Time To Start Letting Customers Pay You By Email?
There is a lot of innovation happening in the payments space, and the competition is heating up at a greater place than ever before. New products from PayPal and Amazon show great potential, and Google continues to expand its Wallet offering. Even Facebook has aspirations of making a mark in the space, but today, I want to talk about a company that has arguably made a bigger impact in a quicker amount of time on businesses (at least when it comes to consumers paying small businesses) than possibly any of these.
That company is Square, and this week, it launched a new offering that just might be the simplest way to make an online payment to anyone, including businesses, that there is.
Have you used Square in the past? Do you intend to? Let us know in the comments.
Square is quite well known these days. Launched just a few years back, Square was already being used by 1/8 of merchants in the U.S. who were accepting credit cards by the end of 2011. President Obama’s campaign was using it for donations. Cabs started using it. By June, Square was in use by over 20,000 retailers. It later scored a major mainstream deal with Starbucks, while also continuing to cater to its small business roots. It now has gift cards, Passbook integration, and much more. Founder Jack Dorsey even appeared on 60 minutes earlier this year to talk about Square. The segment was titled “The Innovator,” if that tells you anything.
Suffice it to say, Square now has the brand recognition it needs to get the masses on board with new offerings that make their lives easier.
And that was before Square had a payment product that makes things as simple on consumers and businesses as paying for and accepting payments by email. That’s what Square launched this week in Square Cash.
Square teased the offering back in May, offering it on an invitation-only basis, telling people to “forget the ATM”. The offering is now live for anyone with a U.S. debit card. It lets anyone transfer money via email for free without even having to sign up for an account.
Just send the recipient an email, Cc email@example.com, enter the amount you wish to send in the subject line, and attach a note in the body if you like. Send it, and Square will send you a reply asking you to link your debit card. After you do that, the recipient will be emailed a link to deposit the money you sent them into their own bank account.
“Square has always believed in creating solutions for individuals and businesses that work with the tools they already have in their pocket,” said Square Cash lead Brian Grassadonia. “Square Cash makes it convenient to send money to anyone—without making them jump through hoops to retrieve it. Now it’s easier than ever to split a bill, send a birthday gift, or settle up with a friend, no matter where you are.”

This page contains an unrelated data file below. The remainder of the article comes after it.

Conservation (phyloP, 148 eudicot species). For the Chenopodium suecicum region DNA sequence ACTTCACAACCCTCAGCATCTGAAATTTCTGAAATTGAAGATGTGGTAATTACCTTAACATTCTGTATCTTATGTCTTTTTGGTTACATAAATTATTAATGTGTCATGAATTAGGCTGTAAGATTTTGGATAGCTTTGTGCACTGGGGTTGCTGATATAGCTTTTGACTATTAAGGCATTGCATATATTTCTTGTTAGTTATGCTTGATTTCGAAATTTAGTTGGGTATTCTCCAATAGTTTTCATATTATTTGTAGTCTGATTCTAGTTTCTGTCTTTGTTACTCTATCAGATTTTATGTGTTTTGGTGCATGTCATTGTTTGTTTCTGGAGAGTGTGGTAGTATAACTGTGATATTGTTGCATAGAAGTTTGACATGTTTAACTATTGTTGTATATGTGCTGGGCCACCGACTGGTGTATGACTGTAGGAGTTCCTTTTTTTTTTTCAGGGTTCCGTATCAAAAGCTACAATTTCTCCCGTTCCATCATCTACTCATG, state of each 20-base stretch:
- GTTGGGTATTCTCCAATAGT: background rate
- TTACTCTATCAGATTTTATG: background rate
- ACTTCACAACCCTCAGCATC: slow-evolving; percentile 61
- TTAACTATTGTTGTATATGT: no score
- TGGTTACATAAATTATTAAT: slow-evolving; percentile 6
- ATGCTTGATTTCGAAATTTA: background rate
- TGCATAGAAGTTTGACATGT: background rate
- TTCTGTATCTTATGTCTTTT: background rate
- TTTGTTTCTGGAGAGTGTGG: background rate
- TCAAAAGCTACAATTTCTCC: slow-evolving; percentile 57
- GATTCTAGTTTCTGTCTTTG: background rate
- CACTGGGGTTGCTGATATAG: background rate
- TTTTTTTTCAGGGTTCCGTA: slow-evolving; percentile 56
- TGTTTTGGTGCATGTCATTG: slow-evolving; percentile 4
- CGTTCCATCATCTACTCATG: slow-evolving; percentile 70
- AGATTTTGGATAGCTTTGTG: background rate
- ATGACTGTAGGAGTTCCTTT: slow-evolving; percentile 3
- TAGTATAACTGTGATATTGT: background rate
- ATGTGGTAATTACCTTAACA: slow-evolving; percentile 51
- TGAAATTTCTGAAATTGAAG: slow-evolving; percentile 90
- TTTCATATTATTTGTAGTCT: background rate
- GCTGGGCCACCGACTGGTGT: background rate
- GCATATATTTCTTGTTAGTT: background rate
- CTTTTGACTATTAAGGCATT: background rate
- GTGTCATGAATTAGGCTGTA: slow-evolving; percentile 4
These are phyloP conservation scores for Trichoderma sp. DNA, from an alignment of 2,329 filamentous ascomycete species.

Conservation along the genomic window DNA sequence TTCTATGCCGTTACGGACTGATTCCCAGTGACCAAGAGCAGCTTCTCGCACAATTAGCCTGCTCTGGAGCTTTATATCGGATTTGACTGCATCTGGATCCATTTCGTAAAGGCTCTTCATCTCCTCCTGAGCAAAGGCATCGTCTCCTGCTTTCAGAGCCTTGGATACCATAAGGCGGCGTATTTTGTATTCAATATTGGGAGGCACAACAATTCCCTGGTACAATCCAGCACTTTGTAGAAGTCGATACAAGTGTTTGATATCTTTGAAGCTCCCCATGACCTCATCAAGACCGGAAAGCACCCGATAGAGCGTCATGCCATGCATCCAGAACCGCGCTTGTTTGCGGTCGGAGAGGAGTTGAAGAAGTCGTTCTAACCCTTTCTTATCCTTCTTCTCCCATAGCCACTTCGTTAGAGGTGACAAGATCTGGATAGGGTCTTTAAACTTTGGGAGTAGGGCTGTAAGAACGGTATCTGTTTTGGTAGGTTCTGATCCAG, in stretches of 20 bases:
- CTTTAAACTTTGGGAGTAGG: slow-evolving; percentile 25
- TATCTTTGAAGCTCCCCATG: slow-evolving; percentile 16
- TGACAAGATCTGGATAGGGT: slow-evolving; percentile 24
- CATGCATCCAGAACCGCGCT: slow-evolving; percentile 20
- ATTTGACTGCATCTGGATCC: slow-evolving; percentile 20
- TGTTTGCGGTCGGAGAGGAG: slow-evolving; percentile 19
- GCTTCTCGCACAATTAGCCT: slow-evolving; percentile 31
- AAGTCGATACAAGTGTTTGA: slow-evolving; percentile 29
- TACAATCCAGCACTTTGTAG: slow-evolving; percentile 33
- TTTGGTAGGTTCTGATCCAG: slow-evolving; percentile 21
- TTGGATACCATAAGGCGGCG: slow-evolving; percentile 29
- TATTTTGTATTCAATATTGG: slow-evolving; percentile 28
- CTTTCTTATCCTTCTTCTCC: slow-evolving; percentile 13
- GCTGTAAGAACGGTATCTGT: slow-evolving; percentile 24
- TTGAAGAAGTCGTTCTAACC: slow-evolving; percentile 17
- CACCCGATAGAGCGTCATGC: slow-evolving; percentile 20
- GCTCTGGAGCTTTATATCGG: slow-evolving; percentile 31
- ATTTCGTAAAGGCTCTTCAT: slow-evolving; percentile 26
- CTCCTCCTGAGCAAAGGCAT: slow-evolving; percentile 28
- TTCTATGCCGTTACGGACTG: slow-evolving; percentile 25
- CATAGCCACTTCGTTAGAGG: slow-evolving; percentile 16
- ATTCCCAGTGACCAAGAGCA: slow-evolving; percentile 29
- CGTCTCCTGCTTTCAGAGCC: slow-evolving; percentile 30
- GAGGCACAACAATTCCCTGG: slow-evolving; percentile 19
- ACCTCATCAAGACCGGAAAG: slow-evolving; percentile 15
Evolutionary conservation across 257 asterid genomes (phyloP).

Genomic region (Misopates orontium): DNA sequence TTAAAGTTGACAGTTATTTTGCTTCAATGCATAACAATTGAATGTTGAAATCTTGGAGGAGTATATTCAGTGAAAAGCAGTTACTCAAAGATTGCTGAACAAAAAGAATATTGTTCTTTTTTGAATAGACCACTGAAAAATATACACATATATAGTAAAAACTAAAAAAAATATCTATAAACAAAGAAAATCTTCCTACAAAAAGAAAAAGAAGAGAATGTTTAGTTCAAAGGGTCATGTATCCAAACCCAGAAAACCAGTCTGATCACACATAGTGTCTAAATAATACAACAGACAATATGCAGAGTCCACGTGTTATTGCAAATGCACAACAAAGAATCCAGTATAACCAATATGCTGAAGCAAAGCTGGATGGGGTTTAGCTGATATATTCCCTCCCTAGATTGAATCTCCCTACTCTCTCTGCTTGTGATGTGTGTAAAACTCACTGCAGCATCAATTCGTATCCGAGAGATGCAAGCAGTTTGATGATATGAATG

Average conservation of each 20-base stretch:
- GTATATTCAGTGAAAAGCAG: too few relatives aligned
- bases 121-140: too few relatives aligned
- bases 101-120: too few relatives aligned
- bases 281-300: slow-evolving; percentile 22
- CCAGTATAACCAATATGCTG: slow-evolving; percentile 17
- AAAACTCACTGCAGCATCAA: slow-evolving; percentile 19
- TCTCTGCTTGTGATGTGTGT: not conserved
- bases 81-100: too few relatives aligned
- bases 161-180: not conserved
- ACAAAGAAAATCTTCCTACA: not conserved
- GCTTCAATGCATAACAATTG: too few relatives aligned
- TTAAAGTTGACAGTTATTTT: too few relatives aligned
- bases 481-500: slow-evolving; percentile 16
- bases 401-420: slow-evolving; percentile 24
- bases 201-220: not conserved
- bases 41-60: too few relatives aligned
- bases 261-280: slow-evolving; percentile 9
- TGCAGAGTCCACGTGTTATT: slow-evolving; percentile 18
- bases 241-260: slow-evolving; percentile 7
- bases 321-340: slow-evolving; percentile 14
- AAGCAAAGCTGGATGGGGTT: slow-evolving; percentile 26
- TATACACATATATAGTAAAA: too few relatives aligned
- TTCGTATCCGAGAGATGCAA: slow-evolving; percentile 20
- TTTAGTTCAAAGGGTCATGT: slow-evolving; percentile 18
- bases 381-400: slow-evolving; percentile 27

It works from any email client, and any device (phones, tablets, desktop). This gives it a significant leg up over some other competitors, at least for the time being. If you’ll recall, Google recently launched a feature that also lets you send payments by email via Google Wallet. It’s only for Gmail though, it’s only for desktop so far, and it hasn’t even rolled out to all users yet. Plus, there’s a transaction fee.
While they’re not really necessary, Square Cash also has Android and iOS apps, just in case you like a pretty interface to go along with your email sending.
Square Cash isn’t without its drawbacks. It doesn’t support credit cards, for example. According to Daniel Bean at Yahoo News, who offers up a nice feature comparison among Square Cash, Venmo, PayPal and Google Wallet, “The weekly limit is $250 unless you link a mobile phone number and Facebook account, or verify your full name, part of your Social Security number and date of birth — then it’s raised to $2,500.”
Apparently people in Hawaii and Tennessee (and the rest of the world outside of the U.S.) can’t use it to send cash yet either.
But that’s not a whole lot of friction, and some issues may go away in time. Availability will almost certainly be expanded in time. Square itself recently expanded into Japan.
Square has already won over countless businesses with its simplicity. It’s hard to imagine that many of them won’t simply start taking payments by email via Square Cash. Forbes contributor Joshua Steimle wrote this week about his experience already using it to pay $500 to a contractor.
“Based on the experience I would have to say the credit card industry as we know it is dead. Or at least soon will be,” he wrote.
Pretty bold words.
He says that after sending the email, his contractor received an email asking for her debit card info, and after putting that in was just waiting for the money to show up in her bank account, but pointed to a comment from a Twitter users saying they had received money in just three hours:
Wow, @Square Cash says money is transfers in 2 biz days. I received the money in my bank account in less than 3hrs. Color me impressed.
— Marshall Haas (@marshal) October 17, 2013
“Why is Square Cash the end of the credit card companies?” writes Steimle. “It’s not just Square Cash, it’s what Square Cash represents–the ability to transfer dollars quickly and easily without fees. Square Cash may be the face today, but it will be 20 other companies tomorrow, unless the credit card companies start lobbying Washington to change the regulations on these types of transactions ‘for our protection.'”
And that’s just it. Even if Square itself doesn’t become the go to service for the majority, it’s clearly on to something huge here with Square Cash – something that is going to have a major impact on consumers and businesses alike.
Your move, other payment platforms.
Do you see Square has having a major impact with this new offering? Let us know in the comments.